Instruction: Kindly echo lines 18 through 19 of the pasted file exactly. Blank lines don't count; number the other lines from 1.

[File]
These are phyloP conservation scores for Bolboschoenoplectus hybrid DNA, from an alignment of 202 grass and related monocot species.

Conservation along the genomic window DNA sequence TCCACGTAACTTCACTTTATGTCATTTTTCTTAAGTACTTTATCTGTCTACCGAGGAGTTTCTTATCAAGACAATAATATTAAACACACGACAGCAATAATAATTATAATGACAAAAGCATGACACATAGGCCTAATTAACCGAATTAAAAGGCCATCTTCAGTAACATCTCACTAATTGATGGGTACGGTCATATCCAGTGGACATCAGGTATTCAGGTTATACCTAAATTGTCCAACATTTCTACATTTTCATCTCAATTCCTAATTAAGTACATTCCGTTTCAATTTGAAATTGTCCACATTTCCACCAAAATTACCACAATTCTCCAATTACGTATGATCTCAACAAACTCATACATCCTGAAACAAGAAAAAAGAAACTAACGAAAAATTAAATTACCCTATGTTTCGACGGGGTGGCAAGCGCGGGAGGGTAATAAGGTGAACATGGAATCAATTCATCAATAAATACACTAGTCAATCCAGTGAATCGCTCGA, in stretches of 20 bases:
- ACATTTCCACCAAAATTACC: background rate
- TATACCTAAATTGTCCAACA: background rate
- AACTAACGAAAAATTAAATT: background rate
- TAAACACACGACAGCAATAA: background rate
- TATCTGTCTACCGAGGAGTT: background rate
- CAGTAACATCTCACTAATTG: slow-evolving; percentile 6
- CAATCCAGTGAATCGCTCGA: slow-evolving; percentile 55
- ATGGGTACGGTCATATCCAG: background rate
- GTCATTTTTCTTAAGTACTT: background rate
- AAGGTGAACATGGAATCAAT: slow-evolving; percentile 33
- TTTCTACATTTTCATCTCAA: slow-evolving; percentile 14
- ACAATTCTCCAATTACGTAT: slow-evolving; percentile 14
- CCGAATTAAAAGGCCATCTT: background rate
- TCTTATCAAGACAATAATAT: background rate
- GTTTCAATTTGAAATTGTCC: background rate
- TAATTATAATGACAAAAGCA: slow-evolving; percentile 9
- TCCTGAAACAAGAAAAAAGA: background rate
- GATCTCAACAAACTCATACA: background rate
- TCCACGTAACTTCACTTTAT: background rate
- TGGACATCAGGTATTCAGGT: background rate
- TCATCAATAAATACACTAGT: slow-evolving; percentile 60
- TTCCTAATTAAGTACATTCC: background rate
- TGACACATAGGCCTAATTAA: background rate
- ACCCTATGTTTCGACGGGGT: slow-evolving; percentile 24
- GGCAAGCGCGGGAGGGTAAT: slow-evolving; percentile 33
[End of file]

- TAATTATAATGACAAAAGCA: slow-evolving; percentile 9
- TCCTGAAACAAGAAAAAAGA: background rate